writer whose genius, perhaps more than that of any other figure, science of art, study
epitomized the Renaissance humanist ideal, often been described as the art of science,
the archetype of the Renaissance Man, a man of "unquenchable develop his/her
curiosity" and "feverishly inventive imagination", believed that for critical senses,
the development of a complete mind one should study the science of especially learn how
art; study the art of science; develop his/her critical senses, to see, realize that
everything connects
especially learn how to see; realize that everything connects to
to everything else
everything else.

Galileo Galilei (1564 - 1642), an Italian physicist, mathematician,

Philosophy is written
astronomer, and philosopher who played a major role in the
in this grand book,
scientific revolution, the father of modern observational astronomy, the universe, which
the father of modern physics, and the father of modern science who stands continually
at a period of darkness while facing death and torture by the open to our gaze.
inquisition when he was accused by the Catholic church for But the book cannot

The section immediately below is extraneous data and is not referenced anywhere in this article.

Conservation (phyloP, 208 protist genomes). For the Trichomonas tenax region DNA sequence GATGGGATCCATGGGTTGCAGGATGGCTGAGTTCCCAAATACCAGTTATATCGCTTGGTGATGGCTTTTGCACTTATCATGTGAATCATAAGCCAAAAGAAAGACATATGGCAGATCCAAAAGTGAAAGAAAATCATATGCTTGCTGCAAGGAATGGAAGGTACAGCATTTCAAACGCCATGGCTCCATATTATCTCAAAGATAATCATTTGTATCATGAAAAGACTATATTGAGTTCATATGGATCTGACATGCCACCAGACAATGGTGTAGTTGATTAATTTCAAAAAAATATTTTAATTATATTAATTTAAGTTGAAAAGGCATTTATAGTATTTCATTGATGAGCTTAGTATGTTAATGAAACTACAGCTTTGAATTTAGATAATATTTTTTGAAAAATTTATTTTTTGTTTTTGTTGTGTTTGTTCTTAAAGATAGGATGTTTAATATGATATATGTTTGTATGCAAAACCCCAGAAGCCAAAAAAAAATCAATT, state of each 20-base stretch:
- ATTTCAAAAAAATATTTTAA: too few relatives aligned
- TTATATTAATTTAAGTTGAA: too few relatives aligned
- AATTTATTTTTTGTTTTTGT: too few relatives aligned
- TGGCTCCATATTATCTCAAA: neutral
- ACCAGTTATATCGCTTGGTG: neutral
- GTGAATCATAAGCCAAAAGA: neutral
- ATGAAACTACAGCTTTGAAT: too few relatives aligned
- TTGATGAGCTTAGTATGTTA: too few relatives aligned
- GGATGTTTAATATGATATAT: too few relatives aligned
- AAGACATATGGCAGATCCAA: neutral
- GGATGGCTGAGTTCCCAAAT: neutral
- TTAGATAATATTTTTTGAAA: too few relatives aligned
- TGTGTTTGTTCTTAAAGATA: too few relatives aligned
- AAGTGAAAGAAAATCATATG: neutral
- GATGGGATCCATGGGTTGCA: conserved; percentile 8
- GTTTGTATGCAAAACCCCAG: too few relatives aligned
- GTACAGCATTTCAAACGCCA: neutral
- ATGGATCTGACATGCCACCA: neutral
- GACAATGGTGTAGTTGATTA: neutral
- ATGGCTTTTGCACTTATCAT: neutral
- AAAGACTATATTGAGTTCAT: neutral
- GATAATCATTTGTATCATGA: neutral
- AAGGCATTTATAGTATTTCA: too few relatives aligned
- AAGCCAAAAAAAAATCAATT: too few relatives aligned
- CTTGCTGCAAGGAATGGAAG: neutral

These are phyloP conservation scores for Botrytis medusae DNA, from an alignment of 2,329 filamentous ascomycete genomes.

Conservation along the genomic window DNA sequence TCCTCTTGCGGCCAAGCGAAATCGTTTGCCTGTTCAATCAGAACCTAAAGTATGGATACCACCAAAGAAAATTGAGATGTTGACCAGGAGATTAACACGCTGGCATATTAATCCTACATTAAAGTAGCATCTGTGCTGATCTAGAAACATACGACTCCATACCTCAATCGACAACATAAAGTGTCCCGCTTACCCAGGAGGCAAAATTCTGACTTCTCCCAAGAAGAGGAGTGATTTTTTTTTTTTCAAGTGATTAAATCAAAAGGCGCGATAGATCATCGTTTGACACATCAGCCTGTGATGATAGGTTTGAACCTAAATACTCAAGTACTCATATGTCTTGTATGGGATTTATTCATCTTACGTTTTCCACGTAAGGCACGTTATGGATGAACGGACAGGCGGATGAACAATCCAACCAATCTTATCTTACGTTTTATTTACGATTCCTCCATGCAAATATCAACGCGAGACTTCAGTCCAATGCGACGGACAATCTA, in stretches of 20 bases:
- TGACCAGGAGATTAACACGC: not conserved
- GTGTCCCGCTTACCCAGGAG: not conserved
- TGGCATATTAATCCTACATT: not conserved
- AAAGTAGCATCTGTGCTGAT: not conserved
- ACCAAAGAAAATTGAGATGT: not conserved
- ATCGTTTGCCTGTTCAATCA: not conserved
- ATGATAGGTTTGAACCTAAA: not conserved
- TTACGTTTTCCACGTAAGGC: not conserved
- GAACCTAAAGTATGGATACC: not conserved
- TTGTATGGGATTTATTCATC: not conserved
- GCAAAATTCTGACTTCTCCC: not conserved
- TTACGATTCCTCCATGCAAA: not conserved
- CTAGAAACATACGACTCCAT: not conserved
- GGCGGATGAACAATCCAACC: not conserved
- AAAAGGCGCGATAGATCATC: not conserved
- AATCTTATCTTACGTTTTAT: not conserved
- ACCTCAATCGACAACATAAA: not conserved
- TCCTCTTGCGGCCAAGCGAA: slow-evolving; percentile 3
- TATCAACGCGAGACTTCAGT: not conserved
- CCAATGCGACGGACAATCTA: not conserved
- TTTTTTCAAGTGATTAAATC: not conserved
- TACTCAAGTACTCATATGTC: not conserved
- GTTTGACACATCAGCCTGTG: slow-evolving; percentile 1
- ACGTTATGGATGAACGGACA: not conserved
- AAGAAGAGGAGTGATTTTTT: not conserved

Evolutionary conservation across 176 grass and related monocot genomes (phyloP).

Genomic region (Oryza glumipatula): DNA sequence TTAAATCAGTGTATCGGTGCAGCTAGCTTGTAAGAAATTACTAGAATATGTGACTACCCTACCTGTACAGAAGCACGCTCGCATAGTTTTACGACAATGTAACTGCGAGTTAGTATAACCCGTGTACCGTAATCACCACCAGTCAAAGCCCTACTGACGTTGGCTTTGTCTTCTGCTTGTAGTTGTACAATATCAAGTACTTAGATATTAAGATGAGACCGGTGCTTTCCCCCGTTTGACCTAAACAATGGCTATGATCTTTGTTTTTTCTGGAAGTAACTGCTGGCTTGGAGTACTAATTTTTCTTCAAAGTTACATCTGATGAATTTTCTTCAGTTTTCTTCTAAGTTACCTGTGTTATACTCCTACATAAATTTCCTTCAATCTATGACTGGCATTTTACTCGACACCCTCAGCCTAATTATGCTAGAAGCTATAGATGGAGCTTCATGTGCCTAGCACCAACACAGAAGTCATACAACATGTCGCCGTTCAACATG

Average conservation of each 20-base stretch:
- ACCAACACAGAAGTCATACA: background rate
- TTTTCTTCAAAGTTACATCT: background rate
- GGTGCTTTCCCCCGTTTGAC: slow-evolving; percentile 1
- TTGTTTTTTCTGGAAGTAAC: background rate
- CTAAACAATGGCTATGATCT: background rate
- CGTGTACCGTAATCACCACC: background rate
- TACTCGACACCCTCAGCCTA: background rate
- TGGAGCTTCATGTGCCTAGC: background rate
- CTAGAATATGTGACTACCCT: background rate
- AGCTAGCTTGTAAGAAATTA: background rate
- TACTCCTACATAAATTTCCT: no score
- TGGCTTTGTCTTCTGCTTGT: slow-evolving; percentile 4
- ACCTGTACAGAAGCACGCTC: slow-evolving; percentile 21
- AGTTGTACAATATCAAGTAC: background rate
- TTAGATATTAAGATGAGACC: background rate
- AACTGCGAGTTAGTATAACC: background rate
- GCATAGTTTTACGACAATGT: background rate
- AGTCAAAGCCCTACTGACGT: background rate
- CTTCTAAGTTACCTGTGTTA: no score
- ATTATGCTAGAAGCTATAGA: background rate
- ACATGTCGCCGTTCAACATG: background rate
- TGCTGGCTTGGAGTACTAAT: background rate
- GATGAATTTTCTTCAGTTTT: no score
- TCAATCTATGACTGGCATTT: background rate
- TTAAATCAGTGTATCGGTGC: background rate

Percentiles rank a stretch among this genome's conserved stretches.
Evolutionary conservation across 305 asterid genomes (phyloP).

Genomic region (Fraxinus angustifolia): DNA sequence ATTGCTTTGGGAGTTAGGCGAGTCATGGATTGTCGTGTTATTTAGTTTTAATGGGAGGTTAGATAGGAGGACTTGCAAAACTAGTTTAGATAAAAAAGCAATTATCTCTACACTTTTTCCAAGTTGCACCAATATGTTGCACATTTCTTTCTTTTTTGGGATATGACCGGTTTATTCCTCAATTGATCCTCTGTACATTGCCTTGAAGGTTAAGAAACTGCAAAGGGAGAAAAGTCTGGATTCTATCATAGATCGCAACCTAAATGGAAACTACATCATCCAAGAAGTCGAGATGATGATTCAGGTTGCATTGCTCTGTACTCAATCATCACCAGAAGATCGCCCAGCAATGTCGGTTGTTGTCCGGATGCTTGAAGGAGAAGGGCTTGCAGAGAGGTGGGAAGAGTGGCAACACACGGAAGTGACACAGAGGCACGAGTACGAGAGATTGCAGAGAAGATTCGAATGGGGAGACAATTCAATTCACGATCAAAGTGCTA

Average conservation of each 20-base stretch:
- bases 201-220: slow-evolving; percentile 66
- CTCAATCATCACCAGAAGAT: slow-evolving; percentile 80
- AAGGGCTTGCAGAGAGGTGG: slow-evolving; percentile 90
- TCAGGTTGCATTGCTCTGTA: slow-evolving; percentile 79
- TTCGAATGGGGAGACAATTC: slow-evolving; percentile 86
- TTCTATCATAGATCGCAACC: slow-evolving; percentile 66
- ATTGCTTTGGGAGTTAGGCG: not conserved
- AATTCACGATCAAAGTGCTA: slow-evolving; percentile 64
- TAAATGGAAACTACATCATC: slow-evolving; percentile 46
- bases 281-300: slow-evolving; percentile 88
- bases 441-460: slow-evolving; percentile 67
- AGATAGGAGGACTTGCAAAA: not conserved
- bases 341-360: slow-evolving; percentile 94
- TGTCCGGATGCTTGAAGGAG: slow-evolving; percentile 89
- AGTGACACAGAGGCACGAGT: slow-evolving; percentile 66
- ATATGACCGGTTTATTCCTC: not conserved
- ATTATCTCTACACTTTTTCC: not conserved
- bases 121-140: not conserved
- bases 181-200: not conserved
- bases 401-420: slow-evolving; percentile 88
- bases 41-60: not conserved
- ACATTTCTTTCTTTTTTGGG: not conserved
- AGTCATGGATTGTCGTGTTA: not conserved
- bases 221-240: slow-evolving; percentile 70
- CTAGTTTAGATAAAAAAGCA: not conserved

vehement suspicion of heresy, uttered: And yet it moves. be understood
unless one first
Imagine, at a time such were the Dark Ages, a period of intellectual learns to
darkness that lasted for more than five centuries, a handful of comprehend the
language and read
thinkers, such was Galileo Galilei, not only dared to defy torture and
the letters in which
death and the stereotypes of the time but possessed and developed it is composed
those skills that enabled him to think critically and create.

Thomas Edison (1847 - 1931), an American inventor and businessman, whos incredible
ability to come up with a meaningful new patent every two weeks throughout his working
career added more to the collective wealth of the world and had more impact upon shaping
modern civilization than the accomplishments of any figure since Gutenberg; the inventor of
the phonograph, the motion picture camera, a longer-lasting electric light bulb and the first
genuinely safe and economically viable system for generating and distributing light and
power, one of the first inventors to apply the principles of mass production and large
teamwork to the process of invention, often credited with the creation of the first industrial
research laboratory.

His passion and quest for answers, driven by a superhuman desire

to fulfill the promise of research and invent things to serve mankind, Through critical to